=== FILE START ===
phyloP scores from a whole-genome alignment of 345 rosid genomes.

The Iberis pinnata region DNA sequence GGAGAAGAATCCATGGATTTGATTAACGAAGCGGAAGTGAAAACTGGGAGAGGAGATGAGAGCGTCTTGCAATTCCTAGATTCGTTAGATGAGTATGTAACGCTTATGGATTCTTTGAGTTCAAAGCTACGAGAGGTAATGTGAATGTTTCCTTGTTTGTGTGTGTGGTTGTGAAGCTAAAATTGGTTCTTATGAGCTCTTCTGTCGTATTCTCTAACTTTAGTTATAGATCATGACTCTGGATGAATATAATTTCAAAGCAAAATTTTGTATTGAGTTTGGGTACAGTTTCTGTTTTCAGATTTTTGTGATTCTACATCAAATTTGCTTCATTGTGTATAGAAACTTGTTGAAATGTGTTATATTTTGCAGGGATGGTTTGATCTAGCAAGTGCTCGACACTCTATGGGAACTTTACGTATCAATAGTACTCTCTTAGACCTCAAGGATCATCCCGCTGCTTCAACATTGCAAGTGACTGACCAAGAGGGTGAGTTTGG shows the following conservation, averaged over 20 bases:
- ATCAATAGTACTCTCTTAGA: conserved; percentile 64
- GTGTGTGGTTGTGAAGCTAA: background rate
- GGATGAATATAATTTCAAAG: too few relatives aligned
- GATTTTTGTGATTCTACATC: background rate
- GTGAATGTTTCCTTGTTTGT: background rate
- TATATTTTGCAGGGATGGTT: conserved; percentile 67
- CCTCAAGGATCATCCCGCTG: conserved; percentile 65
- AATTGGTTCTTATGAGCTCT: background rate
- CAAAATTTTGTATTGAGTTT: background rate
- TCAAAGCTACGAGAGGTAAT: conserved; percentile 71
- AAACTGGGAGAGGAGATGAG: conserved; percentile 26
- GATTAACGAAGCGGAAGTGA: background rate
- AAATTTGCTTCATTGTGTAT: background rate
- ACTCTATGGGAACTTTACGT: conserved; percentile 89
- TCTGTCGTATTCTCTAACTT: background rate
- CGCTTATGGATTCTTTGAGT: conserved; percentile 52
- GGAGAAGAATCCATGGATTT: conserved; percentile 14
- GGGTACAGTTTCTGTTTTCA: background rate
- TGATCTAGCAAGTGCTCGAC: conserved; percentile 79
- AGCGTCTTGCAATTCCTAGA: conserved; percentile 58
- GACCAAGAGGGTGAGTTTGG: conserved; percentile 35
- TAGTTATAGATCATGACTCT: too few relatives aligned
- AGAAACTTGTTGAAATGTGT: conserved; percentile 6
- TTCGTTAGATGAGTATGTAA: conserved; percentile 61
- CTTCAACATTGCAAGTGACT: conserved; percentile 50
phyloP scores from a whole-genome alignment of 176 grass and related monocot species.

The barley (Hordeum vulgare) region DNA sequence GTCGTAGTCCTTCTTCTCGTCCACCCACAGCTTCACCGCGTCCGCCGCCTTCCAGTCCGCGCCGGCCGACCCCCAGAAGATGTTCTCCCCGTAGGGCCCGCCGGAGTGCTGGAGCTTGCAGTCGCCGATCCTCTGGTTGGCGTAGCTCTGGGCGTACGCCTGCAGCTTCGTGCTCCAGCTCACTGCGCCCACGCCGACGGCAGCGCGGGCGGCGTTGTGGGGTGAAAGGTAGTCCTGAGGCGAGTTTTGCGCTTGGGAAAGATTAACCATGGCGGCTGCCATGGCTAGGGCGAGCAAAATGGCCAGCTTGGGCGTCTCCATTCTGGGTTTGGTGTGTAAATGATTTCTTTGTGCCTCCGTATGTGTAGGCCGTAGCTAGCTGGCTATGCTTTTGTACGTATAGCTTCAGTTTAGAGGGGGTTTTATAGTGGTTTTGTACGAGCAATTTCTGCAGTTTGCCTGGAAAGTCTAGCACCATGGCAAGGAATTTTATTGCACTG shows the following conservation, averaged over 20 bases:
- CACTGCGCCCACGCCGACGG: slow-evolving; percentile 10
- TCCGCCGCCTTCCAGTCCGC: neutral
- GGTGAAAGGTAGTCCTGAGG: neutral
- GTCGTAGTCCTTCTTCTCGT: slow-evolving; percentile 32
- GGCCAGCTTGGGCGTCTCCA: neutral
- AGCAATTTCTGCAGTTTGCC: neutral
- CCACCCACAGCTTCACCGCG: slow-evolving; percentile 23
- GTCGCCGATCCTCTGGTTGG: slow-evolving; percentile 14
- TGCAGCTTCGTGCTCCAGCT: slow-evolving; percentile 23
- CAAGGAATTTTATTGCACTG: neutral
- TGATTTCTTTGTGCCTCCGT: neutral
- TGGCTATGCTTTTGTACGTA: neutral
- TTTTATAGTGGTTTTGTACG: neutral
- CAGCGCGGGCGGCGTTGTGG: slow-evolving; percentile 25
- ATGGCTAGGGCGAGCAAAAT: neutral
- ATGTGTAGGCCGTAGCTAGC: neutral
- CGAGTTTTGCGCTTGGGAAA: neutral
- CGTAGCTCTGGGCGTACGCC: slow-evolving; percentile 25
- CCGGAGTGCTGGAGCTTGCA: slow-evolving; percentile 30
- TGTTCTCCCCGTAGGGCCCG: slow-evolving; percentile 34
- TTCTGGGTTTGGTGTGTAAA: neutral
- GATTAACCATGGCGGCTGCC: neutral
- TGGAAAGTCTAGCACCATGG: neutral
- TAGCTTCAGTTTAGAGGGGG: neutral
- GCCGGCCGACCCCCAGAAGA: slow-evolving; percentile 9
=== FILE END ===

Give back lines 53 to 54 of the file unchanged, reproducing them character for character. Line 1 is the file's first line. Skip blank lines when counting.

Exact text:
- TAGCTTCAGTTTAGAGGGGG: neutral
- GCCGGCCGACCCCCAGAAGA: slow-evolving; percentile 9